Quarterly reading review

Book reviews: the editor’s summer reading

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Last quarter’s reading ended with a month of childhood fiction. Although I was hoping to get back to some more serious reading, the summer months are always hectic for proofreading – something I hadn’t expected when I entered the profession. There are no long summer holidays for some students, as it’s submission time for many dissertations and theses. It’s a time I especially enjoy, working on some of the longer academic pieces. However, after a long day of concentration on the computer it’s difficult to read anything too ‘heavy’. Perhaps that’s why there are only two French language books in this quarter’s total, and some more unusual non-fiction choices.

Quarterly reading review
From the editor’s reading list

I began with Katherine Bivald’s Le Jour où Anita envoya tout balader. As I’d already enjoyed her first book so much that I’ve read it twice I quickly snapped up this new edition. I enjoyed the book, but I didn’t find the story line or characters as convincing as the earlier novel. Perhaps I will feel differently when I read it for a second time. Then, I was back to reading in English. I picked up a copy of Gillian Flynn’s Gone Girl at a local charity shop. I’d seen so many recommendations for this book and I wasn’t disappointed. It was a fast-paced, addictive read with a surprise twist at the end.

Cooking the books

One of my hobbies is vegetarian cooking and nutrition, so the next couple of non-fiction books were inspired by some research I was doing on vegan nutrition. Gut: The inside story of our body’s most underrated organ by Guilia Enders may seem a little unusual, but it’s a fascinating, quirky read which explains the inside story (pun intended!) of digestion in a humorous and entertaining style. This prize-winning book has become a world-wide best-seller and has sold over a million copies in German, nearly half a million in French and is now translated into English, Italian and several other languages. Still on the subject of vegetarian cooking, after trying out a few Kindle samples (a great way to decide whether to buy a book, or not) I finally treated myself to two new cookery books from the Deliciously Ella range. I wrote about these on my personal blog. I’ve enjoyed trying out new recipes, my only criticism being my own decision to buy the books on Kindle – I don’t think Kindle really works for recipe books.

My final clutch of books all came from a charity bookstall – a bag of sixteen books for only ten euro! Sometimes a random comment about a book will make you think, ‘oh I must read that’. Someone mentioned The God of Small Things on a Facebook book group and suddenly I had the urge to read it again, so I was delighted to spot it on the bookstall. Out of my second hand haul the only book I have not enjoyed was Graham Swift’s Tomorrow. Written in the first person monologue style, which I have previously enjoyed, I just couldn’t find any empathy with the main character narrator and it was a struggle to reach the end. The opposite was the case with Kate Atkinson’s When Will There Be Good News. Another thriller featuring the fictional detective Jackson Brodie, this was in the ‘can’t put it down’ category and was polished off in a couple of days whilst on holiday.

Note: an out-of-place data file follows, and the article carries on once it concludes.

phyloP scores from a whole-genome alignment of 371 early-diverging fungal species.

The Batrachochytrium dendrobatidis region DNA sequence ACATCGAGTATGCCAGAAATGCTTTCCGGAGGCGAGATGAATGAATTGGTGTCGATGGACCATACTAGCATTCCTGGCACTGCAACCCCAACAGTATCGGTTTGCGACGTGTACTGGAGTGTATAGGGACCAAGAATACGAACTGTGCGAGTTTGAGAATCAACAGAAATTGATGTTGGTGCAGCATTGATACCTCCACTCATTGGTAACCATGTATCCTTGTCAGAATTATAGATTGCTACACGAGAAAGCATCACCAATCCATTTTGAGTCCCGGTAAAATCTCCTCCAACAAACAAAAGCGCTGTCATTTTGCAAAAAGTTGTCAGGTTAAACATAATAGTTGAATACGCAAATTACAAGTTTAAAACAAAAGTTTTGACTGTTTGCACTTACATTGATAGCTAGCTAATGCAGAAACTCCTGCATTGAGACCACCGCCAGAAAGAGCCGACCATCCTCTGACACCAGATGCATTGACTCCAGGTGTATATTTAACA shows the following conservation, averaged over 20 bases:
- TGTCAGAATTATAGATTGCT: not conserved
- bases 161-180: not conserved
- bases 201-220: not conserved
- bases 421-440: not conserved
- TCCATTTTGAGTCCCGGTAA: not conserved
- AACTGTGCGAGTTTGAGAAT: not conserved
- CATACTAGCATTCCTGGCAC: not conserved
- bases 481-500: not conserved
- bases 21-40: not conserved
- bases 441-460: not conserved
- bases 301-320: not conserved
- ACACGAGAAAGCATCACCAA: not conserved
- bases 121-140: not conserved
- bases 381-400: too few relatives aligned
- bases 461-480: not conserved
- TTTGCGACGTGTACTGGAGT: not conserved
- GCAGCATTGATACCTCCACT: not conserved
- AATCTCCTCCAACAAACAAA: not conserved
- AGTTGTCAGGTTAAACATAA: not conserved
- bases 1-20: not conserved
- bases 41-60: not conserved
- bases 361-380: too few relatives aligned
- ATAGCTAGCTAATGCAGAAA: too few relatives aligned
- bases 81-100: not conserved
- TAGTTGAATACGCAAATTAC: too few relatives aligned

Prize-winning fiction

I did wonder whether my next choice, Julian Barnes Booker Prize-winning The Sense of an Ending was a bit high-brow for relaxed holiday reading, but it had all the essential elements of a thriller combined with excellent writing that again had me glued to the page. Another book group recommendation was Susan Hill’s crime writing. I’d always considered Susan Hill to be a gothic thriller writer with the excellent The Woman in Black and the follow-up to Daphne de Maurier’s Rebecca, Mrs De Winter, so I was pleased to find one of the eight crime novels featuring detective Simon Serailler The Vows of Silence. Although I correctly guessed the culprit before the end, it was a thoroughly enjoyable read, even if the main characters are all a little middle class.

My favourite read of the quarter was Annie Proulx’s The Shipping News, a book that had been on my ‘must read’ list for some time. Another prize winner. I was not disappointed, the quality of the writing evokes the atmosphere of Newfoundland, the warmth of its people and the harshness of the landscape and climate. As a lover of bleak scenery the prose created a desire to visit this remote but beautiful part of Canada.

Importance of localisation

My final book, the second French language book of the quarter, was just squeezed in at the end of September, Guillame Musso’s L’appel de Ange. I’d often seen Musso’s books on promotion in FNAC and had earmarked him as an author to explore. This thriller was based on an interesting concept of the repercussions of two people accidentally swopping mobile phones. I found the convoluted story unconvincing and the inevitable resolutions just a little too formulaic, with an inevitable ‘happy ending’ for the two main characters. One thing that particularly drew my attention was some factual inaccuracies in the policing activities of the English characters. Localisation is an important aspect of editing; ensuring that the storyline is appropriate to the specific country and culture.

The quarterly total reached twelve books, one more than last season. I’m starting October with an interesting ‘series project’ which I’ll report on in the future. In the meantime, let me know what you’ve enjoyed reading recently or give me a recommendation, by leaving a comment.

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